We are delighted to welcome Rebekah Wallace, Fellow of the Oxford Interfaith Forum and Coordinator of the International Interfaith Reading Group on Science and Religion in Interfaith Contexts, to lead a session of the Philosophy in Interfaith Contexts Reading Group.
Christian eschatology relies on certain claims about the afterlife which, according to many, require a dualist view of the soul. For example, if the soul does not live on after the death of the body, how is it possible to receive eternal reward or punishment? Even if, as Christian doctrine claims, there is a resurrection of the body, this does not explain continuity of identity between death and bodily resurrection. Given that the mind and soul are often used synonymously, it has equally been claimed that a non-dualist philosophy of mind threatens Christian doctrines of eternal salvation and redemption. However, Embodied Cognition is one such non-dualist paradigm in philosophy of mind which is gaining increasing support in the cognitive sciences. Embodied Cognition states that the mind is not a separate substance, but rather an emergent property of the body in its interaction with the environment. This talk begins with an exposition of the field of Embodied Cognition and its significance for Christian theology and eschatology in particular. It concludes by proposing that, although Embodied Cognition offers a challenge to substance dualist accounts of the mind, it is supportive of more traditional accounts of the soul, such as those of hylomorphism as it was appropriated from Aristotle through Thomas Aquinas.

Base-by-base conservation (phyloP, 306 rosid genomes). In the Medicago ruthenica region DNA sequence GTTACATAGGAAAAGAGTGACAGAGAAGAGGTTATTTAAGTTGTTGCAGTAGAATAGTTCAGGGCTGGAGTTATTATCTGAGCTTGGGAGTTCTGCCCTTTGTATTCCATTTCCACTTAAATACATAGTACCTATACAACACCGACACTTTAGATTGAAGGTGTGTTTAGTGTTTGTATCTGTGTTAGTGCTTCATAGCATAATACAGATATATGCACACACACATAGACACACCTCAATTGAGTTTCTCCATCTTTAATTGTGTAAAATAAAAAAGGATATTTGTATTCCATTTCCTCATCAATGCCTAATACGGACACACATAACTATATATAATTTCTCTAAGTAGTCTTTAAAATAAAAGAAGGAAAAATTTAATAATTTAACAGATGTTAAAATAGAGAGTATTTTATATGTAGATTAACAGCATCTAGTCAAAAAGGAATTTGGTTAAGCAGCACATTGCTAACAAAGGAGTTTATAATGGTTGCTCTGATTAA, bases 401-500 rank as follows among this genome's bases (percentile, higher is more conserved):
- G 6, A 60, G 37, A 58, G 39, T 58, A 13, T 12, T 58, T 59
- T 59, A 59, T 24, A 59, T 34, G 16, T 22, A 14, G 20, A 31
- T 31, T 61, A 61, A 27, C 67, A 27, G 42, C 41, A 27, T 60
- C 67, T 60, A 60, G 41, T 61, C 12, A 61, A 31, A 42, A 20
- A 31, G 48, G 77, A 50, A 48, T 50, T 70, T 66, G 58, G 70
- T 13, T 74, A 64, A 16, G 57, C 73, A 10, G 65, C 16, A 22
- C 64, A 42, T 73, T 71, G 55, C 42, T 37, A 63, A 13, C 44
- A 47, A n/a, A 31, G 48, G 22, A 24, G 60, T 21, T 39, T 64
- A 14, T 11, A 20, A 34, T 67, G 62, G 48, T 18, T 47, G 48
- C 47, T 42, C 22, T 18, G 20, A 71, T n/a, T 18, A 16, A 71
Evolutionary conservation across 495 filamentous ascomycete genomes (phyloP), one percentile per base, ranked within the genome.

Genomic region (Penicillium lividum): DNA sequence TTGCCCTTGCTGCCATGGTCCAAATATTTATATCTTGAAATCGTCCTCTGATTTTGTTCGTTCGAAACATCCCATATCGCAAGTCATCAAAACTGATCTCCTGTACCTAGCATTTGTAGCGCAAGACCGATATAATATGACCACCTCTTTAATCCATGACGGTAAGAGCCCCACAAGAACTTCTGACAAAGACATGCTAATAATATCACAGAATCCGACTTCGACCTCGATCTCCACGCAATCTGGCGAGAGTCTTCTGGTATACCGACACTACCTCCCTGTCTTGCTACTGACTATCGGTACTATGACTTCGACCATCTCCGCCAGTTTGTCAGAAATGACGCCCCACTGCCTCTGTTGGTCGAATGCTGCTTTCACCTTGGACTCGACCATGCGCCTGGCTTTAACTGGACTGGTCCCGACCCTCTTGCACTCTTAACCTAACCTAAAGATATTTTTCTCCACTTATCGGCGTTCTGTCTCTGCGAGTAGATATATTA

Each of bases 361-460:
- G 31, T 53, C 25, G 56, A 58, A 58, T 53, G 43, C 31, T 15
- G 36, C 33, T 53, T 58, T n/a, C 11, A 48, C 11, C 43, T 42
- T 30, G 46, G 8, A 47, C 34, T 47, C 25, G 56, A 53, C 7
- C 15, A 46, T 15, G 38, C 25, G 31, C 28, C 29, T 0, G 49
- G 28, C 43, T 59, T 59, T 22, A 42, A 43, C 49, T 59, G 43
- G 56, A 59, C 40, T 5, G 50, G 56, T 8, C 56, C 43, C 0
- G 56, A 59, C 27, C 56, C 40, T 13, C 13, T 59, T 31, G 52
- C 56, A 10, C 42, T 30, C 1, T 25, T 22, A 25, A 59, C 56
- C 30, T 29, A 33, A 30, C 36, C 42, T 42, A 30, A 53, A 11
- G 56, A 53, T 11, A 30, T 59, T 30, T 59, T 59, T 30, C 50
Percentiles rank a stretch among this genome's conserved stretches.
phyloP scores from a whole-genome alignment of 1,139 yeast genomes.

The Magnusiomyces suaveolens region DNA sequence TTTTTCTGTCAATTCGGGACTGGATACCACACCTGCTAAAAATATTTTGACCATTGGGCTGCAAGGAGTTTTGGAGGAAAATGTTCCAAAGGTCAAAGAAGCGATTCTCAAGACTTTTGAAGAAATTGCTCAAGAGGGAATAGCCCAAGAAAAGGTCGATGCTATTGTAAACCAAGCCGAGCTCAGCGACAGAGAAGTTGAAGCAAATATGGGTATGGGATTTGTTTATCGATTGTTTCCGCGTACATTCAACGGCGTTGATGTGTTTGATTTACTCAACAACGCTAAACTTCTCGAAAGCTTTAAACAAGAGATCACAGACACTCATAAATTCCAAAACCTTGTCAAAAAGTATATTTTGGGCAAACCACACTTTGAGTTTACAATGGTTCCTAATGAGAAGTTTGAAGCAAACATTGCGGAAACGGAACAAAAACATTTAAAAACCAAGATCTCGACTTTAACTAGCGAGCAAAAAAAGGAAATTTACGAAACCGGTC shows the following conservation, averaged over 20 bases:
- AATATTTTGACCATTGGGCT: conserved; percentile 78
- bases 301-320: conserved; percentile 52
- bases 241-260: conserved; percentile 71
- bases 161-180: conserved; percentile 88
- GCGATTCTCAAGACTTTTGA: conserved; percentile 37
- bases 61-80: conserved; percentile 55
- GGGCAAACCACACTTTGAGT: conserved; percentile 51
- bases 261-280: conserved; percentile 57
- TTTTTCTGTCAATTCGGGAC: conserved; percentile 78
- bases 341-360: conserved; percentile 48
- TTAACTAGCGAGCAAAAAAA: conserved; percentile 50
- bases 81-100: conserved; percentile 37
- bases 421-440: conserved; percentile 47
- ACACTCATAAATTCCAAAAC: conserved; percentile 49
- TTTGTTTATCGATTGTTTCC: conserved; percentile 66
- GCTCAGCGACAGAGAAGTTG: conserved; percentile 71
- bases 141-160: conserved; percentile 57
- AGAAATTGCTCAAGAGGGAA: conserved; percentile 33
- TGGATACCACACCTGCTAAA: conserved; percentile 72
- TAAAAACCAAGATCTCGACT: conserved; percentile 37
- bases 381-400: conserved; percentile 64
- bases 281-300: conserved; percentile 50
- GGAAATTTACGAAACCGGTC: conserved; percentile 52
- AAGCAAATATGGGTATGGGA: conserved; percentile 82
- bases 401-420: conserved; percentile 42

Here are the details of this fascinating session.
Topic: Embodied Cognition and the Soul: Lessons from Cognitive Science and Christian Eschatology
Speaker: Rebekah Wallace, Coordinator of the International Interfaith Reading Group on Science and Religion in Interfaith Contexts, Oxford Interfaith Forum, UK.
Chair: Revd Dr Greg Cootsona, California State University and BioLogos Advisory Council, USA.
Date: 11 August, 2022
Time: 18:00-19:00 BST | 19:00-20:00 CEST | 10:00-11:00 PT | 13:00-14:00 ET
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If you missed this session, a recording is available below:
- Holy Envy: Faith, Truth and Interfaith Understanding
- Matteo Ricci and the Problem of Religious Translation
- Professor James Orr Inaugurates the International Interfaith Reading Group on Philosophy in Interfaith Contexts
- What Christians Can Learn from the Devotional Poetry of Hindu South India
- Historical Suffering and Agency: Alternative Conceptions of Power in the Jewish Philosophical Thought of Hermann Cohen
- Addressing the Needham Question with a Chinese Theology of Holistic Wisdom
- An Islamic Philosophy of Plurality: Shah Waliullah of Delhi (1703-62) on the Unity and Diversity of Humanity
- Moral and Spiritual Courage: A Muslim Perspective
- A Religious Crucible: Elia Benamozegh (1823-1900), Jewish Universalism and Interreligious Encounters
- Reaching beyond Metaphysics: God of Love, God beyond Being in Two Traditions
- Embodied Cognition and the Soul: Lessons from Cognitive Science and Christian Eschatology